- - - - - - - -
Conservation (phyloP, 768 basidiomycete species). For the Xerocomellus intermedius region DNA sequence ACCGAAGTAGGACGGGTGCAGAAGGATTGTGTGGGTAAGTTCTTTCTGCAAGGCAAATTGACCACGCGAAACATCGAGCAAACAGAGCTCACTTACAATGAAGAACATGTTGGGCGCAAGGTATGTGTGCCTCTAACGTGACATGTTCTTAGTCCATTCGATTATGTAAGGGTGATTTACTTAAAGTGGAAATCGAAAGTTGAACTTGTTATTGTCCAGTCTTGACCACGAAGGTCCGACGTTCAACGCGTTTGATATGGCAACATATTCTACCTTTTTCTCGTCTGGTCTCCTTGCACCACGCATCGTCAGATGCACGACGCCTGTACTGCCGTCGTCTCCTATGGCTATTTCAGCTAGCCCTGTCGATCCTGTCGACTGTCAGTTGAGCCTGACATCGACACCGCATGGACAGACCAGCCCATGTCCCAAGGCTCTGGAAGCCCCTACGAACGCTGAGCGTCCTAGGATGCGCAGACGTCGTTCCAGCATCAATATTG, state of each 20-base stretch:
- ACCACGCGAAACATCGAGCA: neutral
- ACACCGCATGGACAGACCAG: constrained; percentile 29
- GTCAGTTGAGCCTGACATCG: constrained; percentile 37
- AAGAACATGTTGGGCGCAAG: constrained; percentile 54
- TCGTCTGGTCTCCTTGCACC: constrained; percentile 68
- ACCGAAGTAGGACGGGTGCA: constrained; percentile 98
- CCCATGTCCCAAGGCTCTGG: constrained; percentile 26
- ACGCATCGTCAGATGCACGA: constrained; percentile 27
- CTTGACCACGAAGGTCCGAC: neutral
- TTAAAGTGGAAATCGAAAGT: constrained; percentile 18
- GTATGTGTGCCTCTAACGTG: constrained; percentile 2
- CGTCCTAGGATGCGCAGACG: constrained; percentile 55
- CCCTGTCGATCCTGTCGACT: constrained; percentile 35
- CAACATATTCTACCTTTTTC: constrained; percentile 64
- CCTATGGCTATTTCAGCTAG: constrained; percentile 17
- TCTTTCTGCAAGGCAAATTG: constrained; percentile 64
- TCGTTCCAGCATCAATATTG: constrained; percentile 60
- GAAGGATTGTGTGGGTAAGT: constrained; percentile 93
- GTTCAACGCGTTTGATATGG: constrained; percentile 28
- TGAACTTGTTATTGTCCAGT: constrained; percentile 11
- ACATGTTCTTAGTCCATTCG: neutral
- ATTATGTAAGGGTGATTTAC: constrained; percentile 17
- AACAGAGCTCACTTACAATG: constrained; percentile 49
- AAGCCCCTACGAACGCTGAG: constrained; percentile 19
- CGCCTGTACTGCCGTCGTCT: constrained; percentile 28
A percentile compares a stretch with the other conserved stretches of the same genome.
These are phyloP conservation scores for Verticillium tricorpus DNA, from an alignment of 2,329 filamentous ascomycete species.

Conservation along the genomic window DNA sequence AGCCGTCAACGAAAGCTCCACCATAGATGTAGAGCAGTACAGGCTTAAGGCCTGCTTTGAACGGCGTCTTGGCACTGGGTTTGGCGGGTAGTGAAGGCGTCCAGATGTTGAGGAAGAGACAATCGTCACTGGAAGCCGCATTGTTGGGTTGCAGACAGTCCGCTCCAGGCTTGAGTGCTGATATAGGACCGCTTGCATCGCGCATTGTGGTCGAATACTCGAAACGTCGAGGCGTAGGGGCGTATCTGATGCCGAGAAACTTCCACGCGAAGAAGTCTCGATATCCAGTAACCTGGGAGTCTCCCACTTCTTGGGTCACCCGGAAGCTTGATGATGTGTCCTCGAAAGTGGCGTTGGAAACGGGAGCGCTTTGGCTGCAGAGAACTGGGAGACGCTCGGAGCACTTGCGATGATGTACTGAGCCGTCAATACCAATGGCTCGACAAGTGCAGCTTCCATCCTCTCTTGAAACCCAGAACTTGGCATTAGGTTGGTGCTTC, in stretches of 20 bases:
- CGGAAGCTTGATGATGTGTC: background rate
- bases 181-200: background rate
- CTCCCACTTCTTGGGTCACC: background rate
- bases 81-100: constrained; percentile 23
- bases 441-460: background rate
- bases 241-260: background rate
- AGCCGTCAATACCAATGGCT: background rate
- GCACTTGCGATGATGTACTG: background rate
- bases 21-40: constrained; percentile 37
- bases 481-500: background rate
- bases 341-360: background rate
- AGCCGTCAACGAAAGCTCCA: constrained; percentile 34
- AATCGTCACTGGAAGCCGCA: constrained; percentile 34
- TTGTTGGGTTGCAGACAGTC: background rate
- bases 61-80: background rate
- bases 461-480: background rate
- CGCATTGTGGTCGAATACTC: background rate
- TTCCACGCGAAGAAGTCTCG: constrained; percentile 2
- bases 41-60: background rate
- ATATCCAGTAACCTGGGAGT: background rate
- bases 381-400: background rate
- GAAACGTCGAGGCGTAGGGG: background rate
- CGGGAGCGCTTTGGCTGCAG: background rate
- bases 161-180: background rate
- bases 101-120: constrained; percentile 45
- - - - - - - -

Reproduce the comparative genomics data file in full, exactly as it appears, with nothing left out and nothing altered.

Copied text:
Conservation (phyloP, 768 basidiomycete species). For the Xerocomellus intermedius region DNA sequence ACCGAAGTAGGACGGGTGCAGAAGGATTGTGTGGGTAAGTTCTTTCTGCAAGGCAAATTGACCACGCGAAACATCGAGCAAACAGAGCTCACTTACAATGAAGAACATGTTGGGCGCAAGGTATGTGTGCCTCTAACGTGACATGTTCTTAGTCCATTCGATTATGTAAGGGTGATTTACTTAAAGTGGAAATCGAAAGTTGAACTTGTTATTGTCCAGTCTTGACCACGAAGGTCCGACGTTCAACGCGTTTGATATGGCAACATATTCTACCTTTTTCTCGTCTGGTCTCCTTGCACCACGCATCGTCAGATGCACGACGCCTGTACTGCCGTCGTCTCCTATGGCTATTTCAGCTAGCCCTGTCGATCCTGTCGACTGTCAGTTGAGCCTGACATCGACACCGCATGGACAGACCAGCCCATGTCCCAAGGCTCTGGAAGCCCCTACGAACGCTGAGCGTCCTAGGATGCGCAGACGTCGTTCCAGCATCAATATTG, state of each 20-base stretch:
- ACCACGCGAAACATCGAGCA: neutral
- ACACCGCATGGACAGACCAG: constrained; percentile 29
- GTCAGTTGAGCCTGACATCG: constrained; percentile 37
- AAGAACATGTTGGGCGCAAG: constrained; percentile 54
- TCGTCTGGTCTCCTTGCACC: constrained; percentile 68
- ACCGAAGTAGGACGGGTGCA: constrained; percentile 98
- CCCATGTCCCAAGGCTCTGG: constrained; percentile 26
- ACGCATCGTCAGATGCACGA: constrained; percentile 27
- CTTGACCACGAAGGTCCGAC: neutral
- TTAAAGTGGAAATCGAAAGT: constrained; percentile 18
- GTATGTGTGCCTCTAACGTG: constrained; percentile 2
- CGTCCTAGGATGCGCAGACG: constrained; percentile 55
- CCCTGTCGATCCTGTCGACT: constrained; percentile 35
- CAACATATTCTACCTTTTTC: constrained; percentile 64
- CCTATGGCTATTTCAGCTAG: constrained; percentile 17
- TCTTTCTGCAAGGCAAATTG: constrained; percentile 64
- TCGTTCCAGCATCAATATTG: constrained; percentile 60
- GAAGGATTGTGTGGGTAAGT: constrained; percentile 93
- GTTCAACGCGTTTGATATGG: constrained; percentile 28
- TGAACTTGTTATTGTCCAGT: constrained; percentile 11
- ACATGTTCTTAGTCCATTCG: neutral
- ATTATGTAAGGGTGATTTAC: constrained; percentile 17
- AACAGAGCTCACTTACAATG: constrained; percentile 49
- AAGCCCCTACGAACGCTGAG: constrained; percentile 19
- CGCCTGTACTGCCGTCGTCT: constrained; percentile 28
A percentile compares a stretch with the other conserved stretches of the same genome.
These are phyloP conservation scores for Verticillium tricorpus DNA, from an alignment of 2,329 filamentous ascomycete species.

Conservation along the genomic window DNA sequence AGCCGTCAACGAAAGCTCCACCATAGATGTAGAGCAGTACAGGCTTAAGGCCTGCTTTGAACGGCGTCTTGGCACTGGGTTTGGCGGGTAGTGAAGGCGTCCAGATGTTGAGGAAGAGACAATCGTCACTGGAAGCCGCATTGTTGGGTTGCAGACAGTCCGCTCCAGGCTTGAGTGCTGATATAGGACCGCTTGCATCGCGCATTGTGGTCGAATACTCGAAACGTCGAGGCGTAGGGGCGTATCTGATGCCGAGAAACTTCCACGCGAAGAAGTCTCGATATCCAGTAACCTGGGAGTCTCCCACTTCTTGGGTCACCCGGAAGCTTGATGATGTGTCCTCGAAAGTGGCGTTGGAAACGGGAGCGCTTTGGCTGCAGAGAACTGGGAGACGCTCGGAGCACTTGCGATGATGTACTGAGCCGTCAATACCAATGGCTCGACAAGTGCAGCTTCCATCCTCTCTTGAAACCCAGAACTTGGCATTAGGTTGGTGCTTC, in stretches of 20 bases:
- CGGAAGCTTGATGATGTGTC: background rate
- bases 181-200: background rate
- CTCCCACTTCTTGGGTCACC: background rate
- bases 81-100: constrained; percentile 23
- bases 441-460: background rate
- bases 241-260: background rate
- AGCCGTCAATACCAATGGCT: background rate
- GCACTTGCGATGATGTACTG: background rate
- bases 21-40: constrained; percentile 37
- bases 481-500: background rate
- bases 341-360: background rate
- AGCCGTCAACGAAAGCTCCA: constrained; percentile 34
- AATCGTCACTGGAAGCCGCA: constrained; percentile 34
- TTGTTGGGTTGCAGACAGTC: background rate
- bases 61-80: background rate
- bases 461-480: background rate
- CGCATTGTGGTCGAATACTC: background rate
- TTCCACGCGAAGAAGTCTCG: constrained; percentile 2
- bases 41-60: background rate
- ATATCCAGTAACCTGGGAGT: background rate
- bases 381-400: background rate
- GAAACGTCGAGGCGTAGGGG: background rate
- CGGGAGCGCTTTGGCTGCAG: background rate
- bases 161-180: background rate
- bases 101-120: constrained; percentile 45